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The Story of Sylvia Plath, a Writer Who Shouldn't Be Defined by Her Death

"[She was] always hurtling towards destruction,” historian Alexis Coe says, “but that’s only because we knew how her story ends.”

by Bianca Betancourt
Nov 21 2018, 7:22pm

Photo from Getty Images

When many think of Sylvia Plath, sadly, the first thought tends to be her death. Yes, the renowned, late poet, is synonymous with being the literary poster child for angsty, young college women who are attracted to her romantic “narration” of internal struggles. But defining Plath’s life solely by her pain is a shallow assessment of the incredible accomplishments she achieved in her 30 years of life.

In the latest episode of No Man’s Land, historian Alexis Coe reflects on the highs of Plath’s life and her complex persona that history has so severely misunderstood. In the episode, we learn that while Plath suffered with her mental health, when she was writing—and feeling her most creatively fulfilled—she was a charming, whip-smart, and a passionate young creative. From this podcast episode, we learn that Plath’s life shouldn’t be summed up as a tragedy.

Coe compares Plath’s legacy to the Greek story of Medea. “[She was] always hurtling towards destruction,” Coe stated, “but that’s only because we knew how her story ends.”

Plath published her first poem at the age of eight in The Boston Traveler and that single, glorifying moment as a child was the catalyst for her love affair with writing. From then on she continued to be published in regional magazines and newspapers throughout her adolescence. Shortly after finishing high school in New England, she published her first national piece in The Christian Science Monitor and even through surviving a deep depression and a second suicide attempt—with the first being a couple years before as a teenager— during her time at Smith College, she still graduated summa cum laude in 1955.

Plath was thoroughly passionate about her craft and excited about the aspiration of building a writing career for herself.

According to Coe's research, it was more often when the daily trials and tribulations of life—especially once Plath entered marriage and motherhood—got in the way of her writing and creative expression, that her depression worsened. If she wasn’t happy, then she couldn’t work.

With that being said, analyzing Plath’s poetry, according to the episode, as merely “biographical” is a lazy and irresponsible assumption. Experts describe Plath’s writing (evident in pieces outside of her renowned Daddy and of course The Bell Jar) as sharp, fresh, passionate and provocative. Her work, which often centered around her fascination with womanhood, pleasure, sex, and pain, was more than poetic cries for help. If anything, her poetry showcased how aware she was of her stance in this world, especially as an applauded, female poet.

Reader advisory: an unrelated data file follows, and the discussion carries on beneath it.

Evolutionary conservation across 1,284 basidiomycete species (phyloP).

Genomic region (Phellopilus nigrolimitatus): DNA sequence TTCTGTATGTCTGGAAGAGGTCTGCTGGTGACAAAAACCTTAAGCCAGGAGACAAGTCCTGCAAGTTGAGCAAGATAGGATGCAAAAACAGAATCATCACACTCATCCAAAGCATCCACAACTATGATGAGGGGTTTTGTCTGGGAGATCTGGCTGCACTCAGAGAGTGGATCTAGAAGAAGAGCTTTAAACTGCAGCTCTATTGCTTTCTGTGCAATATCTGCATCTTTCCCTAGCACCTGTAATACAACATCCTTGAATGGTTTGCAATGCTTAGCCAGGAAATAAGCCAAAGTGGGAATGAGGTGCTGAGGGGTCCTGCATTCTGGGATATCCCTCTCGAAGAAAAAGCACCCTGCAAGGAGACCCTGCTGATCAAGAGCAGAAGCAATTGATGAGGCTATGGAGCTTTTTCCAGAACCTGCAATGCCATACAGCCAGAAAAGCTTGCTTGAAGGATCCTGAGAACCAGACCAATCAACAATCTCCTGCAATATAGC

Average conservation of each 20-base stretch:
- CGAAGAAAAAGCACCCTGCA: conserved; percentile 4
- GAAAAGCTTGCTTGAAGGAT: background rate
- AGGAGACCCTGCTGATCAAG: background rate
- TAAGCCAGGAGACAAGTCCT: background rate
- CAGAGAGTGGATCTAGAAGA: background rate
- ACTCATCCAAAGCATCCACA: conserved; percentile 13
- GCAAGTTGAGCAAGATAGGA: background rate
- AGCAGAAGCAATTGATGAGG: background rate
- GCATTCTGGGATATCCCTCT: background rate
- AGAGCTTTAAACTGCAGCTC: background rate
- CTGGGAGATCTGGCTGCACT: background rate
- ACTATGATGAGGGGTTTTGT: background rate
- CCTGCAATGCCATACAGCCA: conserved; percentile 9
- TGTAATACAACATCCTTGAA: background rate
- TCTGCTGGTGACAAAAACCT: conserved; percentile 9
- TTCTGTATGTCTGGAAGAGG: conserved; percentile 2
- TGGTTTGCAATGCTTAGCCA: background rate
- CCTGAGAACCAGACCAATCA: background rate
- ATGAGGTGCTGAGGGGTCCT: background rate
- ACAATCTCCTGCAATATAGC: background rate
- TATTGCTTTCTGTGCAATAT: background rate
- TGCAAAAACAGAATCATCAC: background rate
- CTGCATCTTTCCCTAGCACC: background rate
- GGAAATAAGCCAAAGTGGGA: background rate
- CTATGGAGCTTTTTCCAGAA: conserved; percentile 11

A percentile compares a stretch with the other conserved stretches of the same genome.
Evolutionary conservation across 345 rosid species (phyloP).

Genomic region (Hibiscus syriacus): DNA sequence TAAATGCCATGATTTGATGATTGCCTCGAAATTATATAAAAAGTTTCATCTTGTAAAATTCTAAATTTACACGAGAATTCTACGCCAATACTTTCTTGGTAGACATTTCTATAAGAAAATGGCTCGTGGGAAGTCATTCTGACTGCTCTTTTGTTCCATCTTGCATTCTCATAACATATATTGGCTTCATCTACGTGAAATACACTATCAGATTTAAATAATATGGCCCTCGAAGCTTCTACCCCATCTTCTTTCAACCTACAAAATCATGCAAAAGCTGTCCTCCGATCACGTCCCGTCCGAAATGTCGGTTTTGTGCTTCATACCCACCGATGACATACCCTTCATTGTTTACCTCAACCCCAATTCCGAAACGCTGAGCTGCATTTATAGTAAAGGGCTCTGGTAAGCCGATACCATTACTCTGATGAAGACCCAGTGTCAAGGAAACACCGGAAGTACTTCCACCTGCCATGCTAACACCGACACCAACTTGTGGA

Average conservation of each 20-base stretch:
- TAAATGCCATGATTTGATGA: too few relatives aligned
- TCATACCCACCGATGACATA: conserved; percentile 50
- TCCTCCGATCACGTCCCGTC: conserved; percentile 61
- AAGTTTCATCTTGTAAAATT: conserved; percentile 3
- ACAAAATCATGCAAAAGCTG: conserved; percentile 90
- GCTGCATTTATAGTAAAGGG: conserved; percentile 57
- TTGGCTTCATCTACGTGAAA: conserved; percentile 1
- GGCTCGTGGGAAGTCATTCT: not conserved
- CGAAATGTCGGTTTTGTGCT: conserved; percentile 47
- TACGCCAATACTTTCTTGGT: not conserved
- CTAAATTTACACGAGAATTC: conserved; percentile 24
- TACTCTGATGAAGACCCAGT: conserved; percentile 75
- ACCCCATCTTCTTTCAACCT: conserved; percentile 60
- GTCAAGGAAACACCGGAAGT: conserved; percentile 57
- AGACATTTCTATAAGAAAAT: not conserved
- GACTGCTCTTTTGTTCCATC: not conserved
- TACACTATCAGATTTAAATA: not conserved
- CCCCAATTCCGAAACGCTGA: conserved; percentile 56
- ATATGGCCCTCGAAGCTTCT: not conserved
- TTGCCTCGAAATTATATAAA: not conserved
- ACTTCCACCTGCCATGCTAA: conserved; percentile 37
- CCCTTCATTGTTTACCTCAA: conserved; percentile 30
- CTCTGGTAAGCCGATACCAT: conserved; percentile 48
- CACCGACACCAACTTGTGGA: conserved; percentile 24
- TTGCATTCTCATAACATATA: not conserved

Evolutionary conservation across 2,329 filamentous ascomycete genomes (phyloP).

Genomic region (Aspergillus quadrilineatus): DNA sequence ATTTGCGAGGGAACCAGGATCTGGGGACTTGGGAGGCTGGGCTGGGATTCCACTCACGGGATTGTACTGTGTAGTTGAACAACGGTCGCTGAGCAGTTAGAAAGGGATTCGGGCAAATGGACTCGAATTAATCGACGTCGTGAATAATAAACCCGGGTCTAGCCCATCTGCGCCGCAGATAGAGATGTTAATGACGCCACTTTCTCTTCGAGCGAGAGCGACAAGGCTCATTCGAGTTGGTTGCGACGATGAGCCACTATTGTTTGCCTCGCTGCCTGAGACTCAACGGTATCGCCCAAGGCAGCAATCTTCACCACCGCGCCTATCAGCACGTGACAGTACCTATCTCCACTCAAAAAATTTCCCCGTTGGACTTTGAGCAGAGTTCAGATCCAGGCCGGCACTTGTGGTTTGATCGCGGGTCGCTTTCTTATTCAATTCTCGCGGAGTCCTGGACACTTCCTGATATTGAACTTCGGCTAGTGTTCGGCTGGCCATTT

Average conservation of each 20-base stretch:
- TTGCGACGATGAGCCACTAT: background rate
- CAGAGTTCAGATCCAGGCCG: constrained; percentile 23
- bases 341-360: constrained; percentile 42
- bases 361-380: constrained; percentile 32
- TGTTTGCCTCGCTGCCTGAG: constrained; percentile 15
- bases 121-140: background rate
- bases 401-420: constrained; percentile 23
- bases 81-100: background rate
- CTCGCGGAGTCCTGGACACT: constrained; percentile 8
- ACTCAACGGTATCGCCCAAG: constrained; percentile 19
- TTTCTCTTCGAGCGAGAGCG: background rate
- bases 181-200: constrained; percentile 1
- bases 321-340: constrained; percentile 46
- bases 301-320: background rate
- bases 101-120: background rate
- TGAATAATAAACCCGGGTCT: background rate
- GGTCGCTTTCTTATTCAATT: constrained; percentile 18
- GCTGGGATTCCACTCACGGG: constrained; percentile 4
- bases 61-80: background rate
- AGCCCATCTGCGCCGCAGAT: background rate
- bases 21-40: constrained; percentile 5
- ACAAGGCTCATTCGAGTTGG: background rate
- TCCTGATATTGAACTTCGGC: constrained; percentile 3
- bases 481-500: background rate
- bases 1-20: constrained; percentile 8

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The episode also dives into Plath’s marriage to fellow poet and writer Ted Hughes. Though from the outside looking in their pairing seemed perfect—two writers passionate about each other, their work, and eventually family—Hughes’ future infidelity would tear apart their union. Many fans of Plath blame Hughes’ matrimonial betrayal as the cause of Plath’s suicide only a year later, but researchers who analyzed journal entries and letters left behind by Plath, believe her to be actually relieved upon the first day of their separation. No longer being forced under the role of doting wife, Plath had more time for herself and to most importantly, to write.

Coe believes that Plath’s looming divorce led to a burst of ideas and creativity that Plath had long been craving. This period of inspiration inspired the creation of Plath’s book Ariel, which would be eventually published, posthumously. Though Plath’s writing is best described as surreal, the poems in Ariel are some of the only insight historians have into Plath’s mindset leading up to her death. Coe recites passages from it that don’t sound of desperation, but rather, a sense that Plath was hopeful that beyond her physical life on Earth, could be something more.

It’s revealed at the very end of the podcast, that because of Ariel’s posthumous publishing, Plath’s work was not released to the public in the initial order that she intended. Because her divorce was not yet finalized at the time of Plath’s death, Hughes was in control of Plath’s estate and had final say on the editing and publication of her final materials. Coe alludes that Hughes’ manipulation of Plath’s texts helped continue the shallow characterization of Plath that has defined her career and life until this very day. Coe however, at the episode’s close, makes an inspiring effort to give Plath the send-off she originally deserved.

This episode of No Man’s Land featured interviews and commentary from clinical analyst Suzanne Demko; author of The Grief of Influence: Sylvia Plath and Ted Hughes, Heather Clark; and writer Megan Abbott. Listen to it now on iTunes and Spotify.